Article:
Tate: An open letter to Coach Zook
For more on UI football, click here to read Bob Asmussen's latest chat.
Dear Coach Zook,
Here's the best deal you'll get this week. Beat Michigan on Saturday and all is forgiven. OK, maybe not all, but a long overdue triumph would certainly take pressure off you and your boss.
This is the stadium, remember, that was dedicated with a 39-14 defeat of the Wolverines. Red Grange ran wild. It was here that the Illini upset Tommy Harmon & Co., 7-0, in 1936. It was on this snow-covered field that Tommy O'Connell passed to Rex Smith for a 7-0 win in the UI's last undefeated season of 1951. There is history in this series, but it is long-ago history. Now, all these decades later, we look back on a single home win – 16-6 in 1983 – in the last 51 years.
Imagine how a victory would uplift your athletes and your fans. And imagine what it would do for your guy, Coach Guenther. In what might be described as psychological transference, the heat has switched from you to the athletic director. By coming out publicly for you in the midst of a nine-game losing streak against I-A teams, he has taken a position opposed by more than 90 percent of Illini Nation.
If this tailspin isn't turned, at some point you'll be able to take your millions and go to the next stop in your quasi-military career. It'll be your 12th station since 1980. You're accustomed to it. But Ron Guenther LIVES HERE. This is his home. He was a teammate of Dick Butkus and Jim Grabowski, the Illini MVP in 1966, the director who cleaned up the mess left by Neale Stoner, the visionary who changed the look of the south campus and renovated Memorial Stadium. He succeeded Ray Eliot and Dike Eddleman as Mr. Illini.
But now, after announcing his determination to retain you another year, his legacy is changing. He is the center target on the dartboard. Irate fans are firing up Internet Web sites while planning all manner of insults from bumper stickers to paper bags with punched eyeholes.
Ron, you have chastised me because, in your view, I "don't believe." That's true, although I "believed" the Illini would be improved over last season. But my job is to follow the team, not to believe in it.
The present uproar is, for me, similar to the Chief Illiniwek case.
When Chief Illiniwek danced at halftime, I seldom paid attention. I watched or I didn't watch, it didn't matter. My strongly felt support was based on what I consider the unnecessary punishment of the thousands who take the Chief seriously. For many of them, his dance aroused a deeply felt emotion, almost a religious-type experience. I felt for them. But, personally, my feelings were related by a relative who once said, "I never understood why so many people revere the Chief, and I never understood why the opponents care."
Once again, when the overwhelming majority of fans feel strongly about something, I believe they should be listened to. And, ultimately, they WILL BE listened to because the unrest is enormous and, down the road, the sale of tickets will be impacted.
Guenther is in a financial bind at a bad economic time. It would take nearly $2 million in buyouts for ousted staff next year alone (and $1.3 million for three years thereafter) but, if losing continues under this staff, the athletic department would probably lose that much in decreased football sales in 2010.
With an excellent advance on season tickets, the budget won't be hurt in the short term. Saturday's crowd will be good. And they're selling the sightline-challenged five front rows for Northwestern. But don't count on a big turnout for Fresno State on Dec. 5, and those pondering next year's sales are reminded that, in Ron Turner's last 10 home games, the Illini drew 55,000 once (for Michigan) and showed numbers as low as 38,688 and 41,458. We could be headed there again in 2010.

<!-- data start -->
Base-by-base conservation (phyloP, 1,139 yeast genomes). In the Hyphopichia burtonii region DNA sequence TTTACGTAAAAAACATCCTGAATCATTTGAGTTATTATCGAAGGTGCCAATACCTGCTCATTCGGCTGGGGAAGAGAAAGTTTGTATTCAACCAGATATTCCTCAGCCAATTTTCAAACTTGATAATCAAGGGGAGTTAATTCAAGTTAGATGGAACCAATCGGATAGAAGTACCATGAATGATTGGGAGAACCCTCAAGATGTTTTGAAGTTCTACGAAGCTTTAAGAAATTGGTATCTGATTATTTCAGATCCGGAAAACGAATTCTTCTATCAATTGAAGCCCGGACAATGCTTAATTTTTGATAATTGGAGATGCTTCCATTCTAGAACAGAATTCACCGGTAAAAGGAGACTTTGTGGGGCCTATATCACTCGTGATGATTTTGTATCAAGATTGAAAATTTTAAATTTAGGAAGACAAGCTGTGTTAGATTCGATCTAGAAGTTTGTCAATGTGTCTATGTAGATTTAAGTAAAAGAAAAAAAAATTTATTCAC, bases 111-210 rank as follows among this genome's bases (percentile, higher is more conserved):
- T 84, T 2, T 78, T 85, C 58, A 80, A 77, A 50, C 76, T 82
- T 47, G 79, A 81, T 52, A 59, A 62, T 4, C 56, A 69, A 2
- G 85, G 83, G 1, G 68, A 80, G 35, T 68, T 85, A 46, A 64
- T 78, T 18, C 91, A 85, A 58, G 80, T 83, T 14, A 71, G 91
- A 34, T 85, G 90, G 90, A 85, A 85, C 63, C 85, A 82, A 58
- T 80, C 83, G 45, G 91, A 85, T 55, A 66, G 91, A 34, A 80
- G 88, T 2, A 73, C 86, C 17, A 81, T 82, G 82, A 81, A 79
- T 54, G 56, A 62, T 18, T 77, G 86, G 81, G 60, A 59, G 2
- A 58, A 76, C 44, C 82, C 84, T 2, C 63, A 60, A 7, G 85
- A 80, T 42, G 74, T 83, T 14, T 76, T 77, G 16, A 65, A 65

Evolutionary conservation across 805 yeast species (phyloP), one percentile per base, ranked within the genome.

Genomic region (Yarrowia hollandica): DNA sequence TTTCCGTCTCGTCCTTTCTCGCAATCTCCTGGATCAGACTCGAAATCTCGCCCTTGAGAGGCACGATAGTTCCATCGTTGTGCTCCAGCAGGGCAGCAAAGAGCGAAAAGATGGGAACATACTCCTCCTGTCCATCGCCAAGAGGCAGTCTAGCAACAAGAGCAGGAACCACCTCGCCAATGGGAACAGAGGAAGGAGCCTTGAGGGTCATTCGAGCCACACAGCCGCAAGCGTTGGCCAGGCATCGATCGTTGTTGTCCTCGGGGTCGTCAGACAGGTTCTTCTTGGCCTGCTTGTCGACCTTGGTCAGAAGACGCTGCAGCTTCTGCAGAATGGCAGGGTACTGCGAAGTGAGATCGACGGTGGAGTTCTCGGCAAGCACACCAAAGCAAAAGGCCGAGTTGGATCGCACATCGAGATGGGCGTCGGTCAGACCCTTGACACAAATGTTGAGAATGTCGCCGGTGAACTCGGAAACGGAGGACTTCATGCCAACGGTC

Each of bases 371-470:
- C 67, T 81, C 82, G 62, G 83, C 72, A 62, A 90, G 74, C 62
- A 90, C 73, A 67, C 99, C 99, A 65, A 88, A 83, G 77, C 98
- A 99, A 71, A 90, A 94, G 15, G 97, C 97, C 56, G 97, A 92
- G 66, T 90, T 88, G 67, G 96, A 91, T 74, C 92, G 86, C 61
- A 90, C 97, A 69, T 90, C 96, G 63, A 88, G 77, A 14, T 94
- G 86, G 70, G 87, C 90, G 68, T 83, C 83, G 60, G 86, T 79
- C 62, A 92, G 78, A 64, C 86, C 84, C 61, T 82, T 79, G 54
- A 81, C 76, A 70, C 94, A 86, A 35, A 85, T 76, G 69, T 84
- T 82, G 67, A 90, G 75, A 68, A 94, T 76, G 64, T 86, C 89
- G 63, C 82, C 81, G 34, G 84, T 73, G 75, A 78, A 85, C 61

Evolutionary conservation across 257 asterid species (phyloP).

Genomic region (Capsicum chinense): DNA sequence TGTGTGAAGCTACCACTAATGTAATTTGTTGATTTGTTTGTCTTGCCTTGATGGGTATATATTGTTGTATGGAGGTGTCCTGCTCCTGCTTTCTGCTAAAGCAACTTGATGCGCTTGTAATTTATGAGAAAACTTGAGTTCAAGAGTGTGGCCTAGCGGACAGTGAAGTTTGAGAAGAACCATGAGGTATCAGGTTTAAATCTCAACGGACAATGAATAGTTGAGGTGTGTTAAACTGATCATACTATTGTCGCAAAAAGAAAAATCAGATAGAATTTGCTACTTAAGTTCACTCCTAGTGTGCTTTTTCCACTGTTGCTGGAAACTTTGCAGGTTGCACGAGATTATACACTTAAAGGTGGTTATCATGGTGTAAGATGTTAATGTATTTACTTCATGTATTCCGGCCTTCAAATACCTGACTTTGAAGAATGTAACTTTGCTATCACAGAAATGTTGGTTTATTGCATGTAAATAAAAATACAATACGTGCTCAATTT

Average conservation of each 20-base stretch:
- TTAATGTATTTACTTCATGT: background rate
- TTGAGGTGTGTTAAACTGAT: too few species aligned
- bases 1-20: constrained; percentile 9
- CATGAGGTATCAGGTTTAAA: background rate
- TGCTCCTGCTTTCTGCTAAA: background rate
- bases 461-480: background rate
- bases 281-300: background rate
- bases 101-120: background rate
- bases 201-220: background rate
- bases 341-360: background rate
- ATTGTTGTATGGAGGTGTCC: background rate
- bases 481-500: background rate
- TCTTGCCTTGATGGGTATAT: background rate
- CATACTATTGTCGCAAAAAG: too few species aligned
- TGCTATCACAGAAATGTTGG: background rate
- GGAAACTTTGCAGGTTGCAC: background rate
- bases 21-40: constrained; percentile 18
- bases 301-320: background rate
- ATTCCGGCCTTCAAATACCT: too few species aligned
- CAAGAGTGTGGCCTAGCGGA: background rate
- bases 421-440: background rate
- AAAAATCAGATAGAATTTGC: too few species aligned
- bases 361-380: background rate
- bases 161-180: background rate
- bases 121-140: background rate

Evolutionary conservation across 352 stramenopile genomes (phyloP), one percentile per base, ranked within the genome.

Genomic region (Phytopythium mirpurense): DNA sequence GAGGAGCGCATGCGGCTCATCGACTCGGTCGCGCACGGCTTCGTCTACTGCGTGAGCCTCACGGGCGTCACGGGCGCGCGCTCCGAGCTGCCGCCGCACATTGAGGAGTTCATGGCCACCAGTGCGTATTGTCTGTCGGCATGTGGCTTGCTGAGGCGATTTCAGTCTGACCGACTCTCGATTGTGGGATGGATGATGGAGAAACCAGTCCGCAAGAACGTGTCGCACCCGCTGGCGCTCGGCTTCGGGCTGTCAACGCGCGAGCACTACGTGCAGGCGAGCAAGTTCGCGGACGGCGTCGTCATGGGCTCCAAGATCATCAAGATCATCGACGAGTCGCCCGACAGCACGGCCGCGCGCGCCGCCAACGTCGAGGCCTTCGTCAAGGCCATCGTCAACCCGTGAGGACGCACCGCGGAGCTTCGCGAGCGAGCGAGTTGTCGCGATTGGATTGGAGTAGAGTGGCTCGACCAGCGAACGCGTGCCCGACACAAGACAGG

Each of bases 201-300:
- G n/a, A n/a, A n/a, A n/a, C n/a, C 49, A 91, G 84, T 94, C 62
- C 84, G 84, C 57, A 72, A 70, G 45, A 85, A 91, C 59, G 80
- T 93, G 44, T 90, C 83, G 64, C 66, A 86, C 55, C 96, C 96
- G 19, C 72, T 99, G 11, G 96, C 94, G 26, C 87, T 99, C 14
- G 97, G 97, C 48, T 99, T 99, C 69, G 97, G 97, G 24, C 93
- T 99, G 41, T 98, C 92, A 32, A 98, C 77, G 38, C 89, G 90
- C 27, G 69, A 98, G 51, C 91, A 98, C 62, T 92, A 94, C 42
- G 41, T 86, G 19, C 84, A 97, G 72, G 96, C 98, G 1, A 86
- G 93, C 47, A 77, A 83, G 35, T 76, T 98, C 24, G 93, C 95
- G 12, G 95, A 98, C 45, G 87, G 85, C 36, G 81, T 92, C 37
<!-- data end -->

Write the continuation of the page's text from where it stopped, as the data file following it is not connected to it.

Ron, my greatest concern is saved for last. You probably haven't considered this, but Guenther is not the last word on the UI campus. In order to receive approval for everything he does, his decisions must be reasonable and easily justified.
Up to now, that has been the case. But if the team continues to fizzle – again, this could change with a win Saturday – this mess will land on the desk of Stan Ikenberry in little more than five weeks. As interim president and chancellor, he has far bigger fish to fry. He is baby-sitting a revamped Board of Trustees. Still-unfunded Lincoln Hall drifts along with little outcry. All manner of problems abound. But it is football that stirs the innards and captivates his constituency. Sure, it is a case of misplaced priorities, but that's the way it is.
If the season ends 1-11, this legendary president will find himself in the crosshairs of a can't-win situation. If he doesn't overrule Guenther, a furious Illini Nation will think he isn't engaged and is willingly permitting a mistake to be carried out. He would become the dartboard and his legacy impacted. And remember, he LIVES HERE, too. He is part of the community. No one is more respected.
If, on the other hand, he overrules Guenther, he could face a dilemma in the athletic department. How would Guenther react? How would that affect fundraising and the Assembly Hall plan? And if the coaches are fired, who chooses the successor? Will Guenther stay beyond December 2010 or, if he intends to step down, what is the timing (December? April?) for the start of that search? And with all these decisions little more than five weeks off ... oh, think about it.
There is only one good answer. Turn this losing stampede, Coach Zook. Give Illini Nation a week to smile. This is becoming much too grim.